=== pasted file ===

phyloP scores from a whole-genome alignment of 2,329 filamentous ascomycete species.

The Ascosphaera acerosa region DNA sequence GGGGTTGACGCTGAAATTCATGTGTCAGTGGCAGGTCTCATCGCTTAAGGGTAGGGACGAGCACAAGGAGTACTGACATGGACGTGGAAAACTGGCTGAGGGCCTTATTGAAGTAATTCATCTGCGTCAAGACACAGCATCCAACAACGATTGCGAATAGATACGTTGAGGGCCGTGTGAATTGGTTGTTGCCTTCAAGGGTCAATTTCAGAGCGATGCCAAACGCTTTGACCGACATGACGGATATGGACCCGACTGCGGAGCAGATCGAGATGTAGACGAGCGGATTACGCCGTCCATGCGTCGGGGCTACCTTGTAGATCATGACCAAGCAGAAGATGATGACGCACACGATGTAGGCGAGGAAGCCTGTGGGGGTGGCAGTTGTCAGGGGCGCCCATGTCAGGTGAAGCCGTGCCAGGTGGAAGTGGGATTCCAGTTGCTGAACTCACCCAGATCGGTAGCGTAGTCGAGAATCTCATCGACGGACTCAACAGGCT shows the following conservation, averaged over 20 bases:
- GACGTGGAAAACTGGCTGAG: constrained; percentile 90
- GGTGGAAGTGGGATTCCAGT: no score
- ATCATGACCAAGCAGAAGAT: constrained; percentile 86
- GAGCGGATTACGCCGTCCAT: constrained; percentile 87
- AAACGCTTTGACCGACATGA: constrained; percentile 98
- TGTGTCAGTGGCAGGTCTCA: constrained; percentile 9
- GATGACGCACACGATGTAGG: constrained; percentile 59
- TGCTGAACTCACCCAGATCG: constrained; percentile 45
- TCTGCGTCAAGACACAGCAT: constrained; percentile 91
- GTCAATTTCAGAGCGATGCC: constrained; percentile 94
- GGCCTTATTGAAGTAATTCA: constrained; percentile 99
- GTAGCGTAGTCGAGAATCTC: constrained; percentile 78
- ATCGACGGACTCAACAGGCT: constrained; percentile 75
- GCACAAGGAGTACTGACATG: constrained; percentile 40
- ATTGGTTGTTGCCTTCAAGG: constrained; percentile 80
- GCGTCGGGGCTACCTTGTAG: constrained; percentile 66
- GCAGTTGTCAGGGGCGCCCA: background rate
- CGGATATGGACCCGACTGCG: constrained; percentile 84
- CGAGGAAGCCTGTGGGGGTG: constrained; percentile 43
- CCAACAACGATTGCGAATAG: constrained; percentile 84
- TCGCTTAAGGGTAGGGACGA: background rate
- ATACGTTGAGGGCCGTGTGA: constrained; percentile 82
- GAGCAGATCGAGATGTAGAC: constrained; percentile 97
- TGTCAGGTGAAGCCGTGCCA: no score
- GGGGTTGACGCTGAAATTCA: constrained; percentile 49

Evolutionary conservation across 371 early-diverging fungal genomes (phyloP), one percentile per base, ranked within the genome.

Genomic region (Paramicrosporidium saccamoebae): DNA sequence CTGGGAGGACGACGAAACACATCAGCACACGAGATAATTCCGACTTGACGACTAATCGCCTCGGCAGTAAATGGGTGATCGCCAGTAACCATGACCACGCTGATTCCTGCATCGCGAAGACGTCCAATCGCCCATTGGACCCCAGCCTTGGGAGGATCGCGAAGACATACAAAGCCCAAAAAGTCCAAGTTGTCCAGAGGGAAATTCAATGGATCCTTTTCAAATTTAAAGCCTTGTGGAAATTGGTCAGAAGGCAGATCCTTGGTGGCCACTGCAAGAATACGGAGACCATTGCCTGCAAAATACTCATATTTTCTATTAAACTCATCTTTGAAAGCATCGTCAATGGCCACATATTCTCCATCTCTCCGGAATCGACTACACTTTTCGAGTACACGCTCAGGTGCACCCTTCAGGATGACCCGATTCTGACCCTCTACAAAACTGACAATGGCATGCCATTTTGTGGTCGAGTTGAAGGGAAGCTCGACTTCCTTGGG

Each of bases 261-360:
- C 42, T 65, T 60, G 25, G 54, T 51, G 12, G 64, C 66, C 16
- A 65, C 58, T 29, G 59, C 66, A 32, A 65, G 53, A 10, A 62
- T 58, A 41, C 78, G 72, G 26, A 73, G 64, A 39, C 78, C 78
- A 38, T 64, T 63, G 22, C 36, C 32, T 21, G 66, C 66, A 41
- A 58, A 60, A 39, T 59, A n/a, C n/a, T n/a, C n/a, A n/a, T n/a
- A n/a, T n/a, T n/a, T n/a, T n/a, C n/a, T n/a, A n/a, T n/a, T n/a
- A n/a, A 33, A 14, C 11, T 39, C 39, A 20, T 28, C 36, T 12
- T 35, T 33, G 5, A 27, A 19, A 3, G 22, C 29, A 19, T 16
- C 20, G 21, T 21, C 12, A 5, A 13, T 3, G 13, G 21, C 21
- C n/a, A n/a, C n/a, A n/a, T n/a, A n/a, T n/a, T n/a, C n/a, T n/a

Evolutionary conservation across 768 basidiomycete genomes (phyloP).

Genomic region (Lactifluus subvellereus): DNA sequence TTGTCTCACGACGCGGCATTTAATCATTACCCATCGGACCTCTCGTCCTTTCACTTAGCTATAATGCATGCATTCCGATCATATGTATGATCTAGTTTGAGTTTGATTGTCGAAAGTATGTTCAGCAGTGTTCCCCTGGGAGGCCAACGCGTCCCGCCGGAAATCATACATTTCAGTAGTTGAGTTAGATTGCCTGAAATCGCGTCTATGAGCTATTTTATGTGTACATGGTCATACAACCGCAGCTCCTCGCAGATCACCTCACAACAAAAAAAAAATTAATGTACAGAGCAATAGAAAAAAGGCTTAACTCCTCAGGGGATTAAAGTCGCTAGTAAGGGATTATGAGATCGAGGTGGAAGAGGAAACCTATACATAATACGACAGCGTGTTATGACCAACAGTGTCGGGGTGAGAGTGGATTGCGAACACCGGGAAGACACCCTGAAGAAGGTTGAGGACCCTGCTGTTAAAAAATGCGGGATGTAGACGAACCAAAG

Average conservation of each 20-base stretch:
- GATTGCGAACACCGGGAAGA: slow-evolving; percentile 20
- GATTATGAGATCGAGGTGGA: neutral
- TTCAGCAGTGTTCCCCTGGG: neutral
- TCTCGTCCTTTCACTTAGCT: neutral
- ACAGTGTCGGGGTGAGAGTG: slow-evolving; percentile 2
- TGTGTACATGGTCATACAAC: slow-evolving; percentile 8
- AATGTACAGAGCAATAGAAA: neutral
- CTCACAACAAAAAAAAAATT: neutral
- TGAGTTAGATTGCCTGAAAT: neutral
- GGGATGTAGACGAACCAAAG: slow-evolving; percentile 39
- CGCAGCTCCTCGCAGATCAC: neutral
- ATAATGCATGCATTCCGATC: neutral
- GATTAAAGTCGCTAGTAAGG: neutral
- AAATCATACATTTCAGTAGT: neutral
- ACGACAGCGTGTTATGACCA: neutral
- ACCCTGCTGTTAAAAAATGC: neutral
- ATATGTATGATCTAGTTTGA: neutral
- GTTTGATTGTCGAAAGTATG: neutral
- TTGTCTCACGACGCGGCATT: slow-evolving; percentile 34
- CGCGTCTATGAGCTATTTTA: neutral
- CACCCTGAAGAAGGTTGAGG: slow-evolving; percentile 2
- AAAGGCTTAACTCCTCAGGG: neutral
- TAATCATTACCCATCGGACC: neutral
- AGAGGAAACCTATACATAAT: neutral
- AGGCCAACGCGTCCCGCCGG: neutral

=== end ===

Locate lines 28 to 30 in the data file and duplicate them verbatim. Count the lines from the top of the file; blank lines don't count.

Evolutionary conservation across 371 early-diverging fungal genomes (phyloP), one percentile per base, ranked within the genome.

Genomic region (Paramicrosporidium saccamoebae): DNA sequence CTGGGAGGACGACGAAACACATCAGCACACGAGATAATTCCGACTTGACGACTAATCGCCTCGGCAGTAAATGGGTGATCGCCAGTAACCATGACCACGCTGATTCCTGCATCGCGAAGACGTCCAATCGCCCATTGGACCCCAGCCTTGGGAGGATCGCGAAGACATACAAAGCCCAAAAAGTCCAAGTTGTCCAGAGGGAAATTCAATGGATCCTTTTCAAATTTAAAGCCTTGTGGAAATTGGTCAGAAGGCAGATCCTTGGTGGCCACTGCAAGAATACGGAGACCATTGCCTGCAAAATACTCATATTTTCTATTAAACTCATCTTTGAAAGCATCGTCAATGGCCACATATTCTCCATCTCTCCGGAATCGACTACACTTTTCGAGTACACGCTCAGGTGCACCCTTCAGGATGACCCGATTCTGACCCTCTACAAAACTGACAATGGCATGCCATTTTGTGGTCGAGTTGAAGGGAAGCTCGACTTCCTTGGG

Each of bases 261-360: